Steve and John had been friends for a long time. They were the best of friends since the
fourth grade when Steve had helped John face down the school bully. They had played
high school basketball together, gone to college together, and had even proposed to their
future wives on the same night. Soon after, they went into the heating and air
conditioning business together – an “even Steven” partnership, they called it. Steve, as
president and COO, ran the crews and supervised the contractors while John, as CEO,
pounded the pavement for business and coordinated the jobs.
Over the years their business grew. Before long they had 12 crews dispatched every day.
John’s business acumen and sales skills had the company’s services in high demand, and
Steve’s people skills and work ethic kept customers loyal and crews productive. After 22
years, the business was worth 4 million dollars and generated revenues of over a million
dollars a year. Then Steve and his wife were killed in a car accident by a drunk driver.
John was crushed – in addition to losing his best friend, he had also lost a huge part of his
business and livelihood – the man who made things happen where the rubber met the
road. Sure, there were good men on the crews, and with some training, one of them
might be able to step up and shoulder some of the burden of being the big boss, but it
would take months – even years – to train a replacement.
John sat in his office, head buried in his hands. There was a knock at his door, and in
stepped what was to become his worst nightmare: Steve’s son Johnny. Johnny, John’s
own namesake, was a 20 year-old high-school dropout with a known drug problem and
expensive tastes. With a sinking sensation that bordered on nausea, John realized he was
looking at his new business partner. As 50% owner of their joint business, Steve’s entire
stake in their business now belonged to his only son – Johnny.
In the months that followed, Johnny did little to help the business other than demanding
50% of all revenues generated. Feeling he wasn't getting enough money, and with little understanding of economics, he soon inserted himself into every business decision, from hiring to firing to bidding for contracts. Soon, loyal crews began departing to the competition. No-show rates of employees skyrocketed. The work that actually did get completed was rarely finished on time and
rarely passed inspection. Before long, the company was barely surviving – hanging on
by a thread as it fought tooth and nail for each piece of business it landed.
Why did this happen? Was it fate? Hardly. Steve and John had simply made the same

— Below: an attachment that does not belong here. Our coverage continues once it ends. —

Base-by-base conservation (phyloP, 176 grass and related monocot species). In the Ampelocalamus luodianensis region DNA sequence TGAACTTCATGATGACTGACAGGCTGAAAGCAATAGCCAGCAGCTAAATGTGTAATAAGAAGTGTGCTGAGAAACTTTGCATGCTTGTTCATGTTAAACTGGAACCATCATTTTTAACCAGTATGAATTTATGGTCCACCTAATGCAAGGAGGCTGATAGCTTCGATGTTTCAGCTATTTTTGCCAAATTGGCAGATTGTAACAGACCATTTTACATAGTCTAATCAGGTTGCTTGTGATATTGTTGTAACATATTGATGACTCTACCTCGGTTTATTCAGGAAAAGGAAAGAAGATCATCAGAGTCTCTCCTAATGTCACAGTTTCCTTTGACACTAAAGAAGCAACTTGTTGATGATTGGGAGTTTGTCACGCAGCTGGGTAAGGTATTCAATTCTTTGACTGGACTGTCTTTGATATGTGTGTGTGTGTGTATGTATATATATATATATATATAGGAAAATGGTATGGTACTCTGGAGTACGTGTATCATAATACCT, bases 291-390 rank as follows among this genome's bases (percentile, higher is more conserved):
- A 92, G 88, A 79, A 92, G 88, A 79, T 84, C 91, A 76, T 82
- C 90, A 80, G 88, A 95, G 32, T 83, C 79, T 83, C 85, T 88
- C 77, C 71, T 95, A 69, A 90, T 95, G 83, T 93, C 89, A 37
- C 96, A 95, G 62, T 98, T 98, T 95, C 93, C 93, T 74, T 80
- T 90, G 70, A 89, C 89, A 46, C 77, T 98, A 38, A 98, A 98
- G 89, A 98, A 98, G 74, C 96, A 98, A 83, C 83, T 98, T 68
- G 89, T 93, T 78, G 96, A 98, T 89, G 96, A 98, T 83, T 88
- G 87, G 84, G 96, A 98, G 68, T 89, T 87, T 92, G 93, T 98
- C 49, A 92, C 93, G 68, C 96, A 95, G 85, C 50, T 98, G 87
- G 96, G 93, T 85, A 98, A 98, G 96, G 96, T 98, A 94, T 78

mistake that many business owners do – failing to realize their own vulnerability. With
simple planning, the destruction of the business could have been avoided. Granted,
nothing short of clairvoyance could have avoided Steve’s death in a car accident – but
some simple business succession planning would have gone a long way to keeping the
business strong and viable during the months following Steve’s death.
All closely held businesses should consider business succession planning. While there
are many solutions to a problem such as this, Steve and John would have been well
served to create a buy-sell agreement. This agreement, which is a legally enforceable
contract, would have given John the ability to buy out Steve’s stake in the business for a
predetermined amount should Steve die or become incapacitated, leaving Johnny with no
power to influence any business decisions whatsoever.
There are two basic types of buy-sell agreements: a cross-purchase agreement, and an
entity purchase agreement. In a cross-purchase agreement, each business partner owns a
life insurance policy on the life of the other partner – providing immediate cash with
which to buy out the partner’s heirs, such as Johnny. In an entity purchase agreement,
the business itself owns the life insurance policies on each partner. Typically, if there are
three or more partners, an entity purchase agreement is the most inexpensive option for
An additional benefit of this type of business succession planning is that the agreement
can be structured in such a way as to allow the owners – through the business – to stuff
the policies full of tax-deferred cash values. In the event that none of the partners die -
which is usually the case - they can use the cash-fat policies as retirement bonuses or to
provide supplemental income and tax-free death benefits to their families once they
ultimately enter retirement.
Given Steve’s role in the business, it would also have made sense for the business to own
a “key man” insurance policy on Steve’s life. In this case, had this protection been
available, John would have had enough money to immediately search for, and probably
recruit, an experienced foremen already performing Steve’s critical duties in another
company. While the insurance would not have mitigated John’s pain of losing his best
friend, it would have helped him replace Steve’s business skills in a relatively short
period of time. While the premiums for the insurance policy would not have been taxdeductible
to the business, the death benefit would have been received tax free by the
As business owners, our businesses are often a large part of who we are. The sacrifices
every business owner makes to create and nurture a successful business are great – too
great to have the results of those sacrifices disappear in a moment by failure to plan.
Please consult with your financial planning professional on the steps necessary to protect
and preserve what may well be your biggest legacy – your business.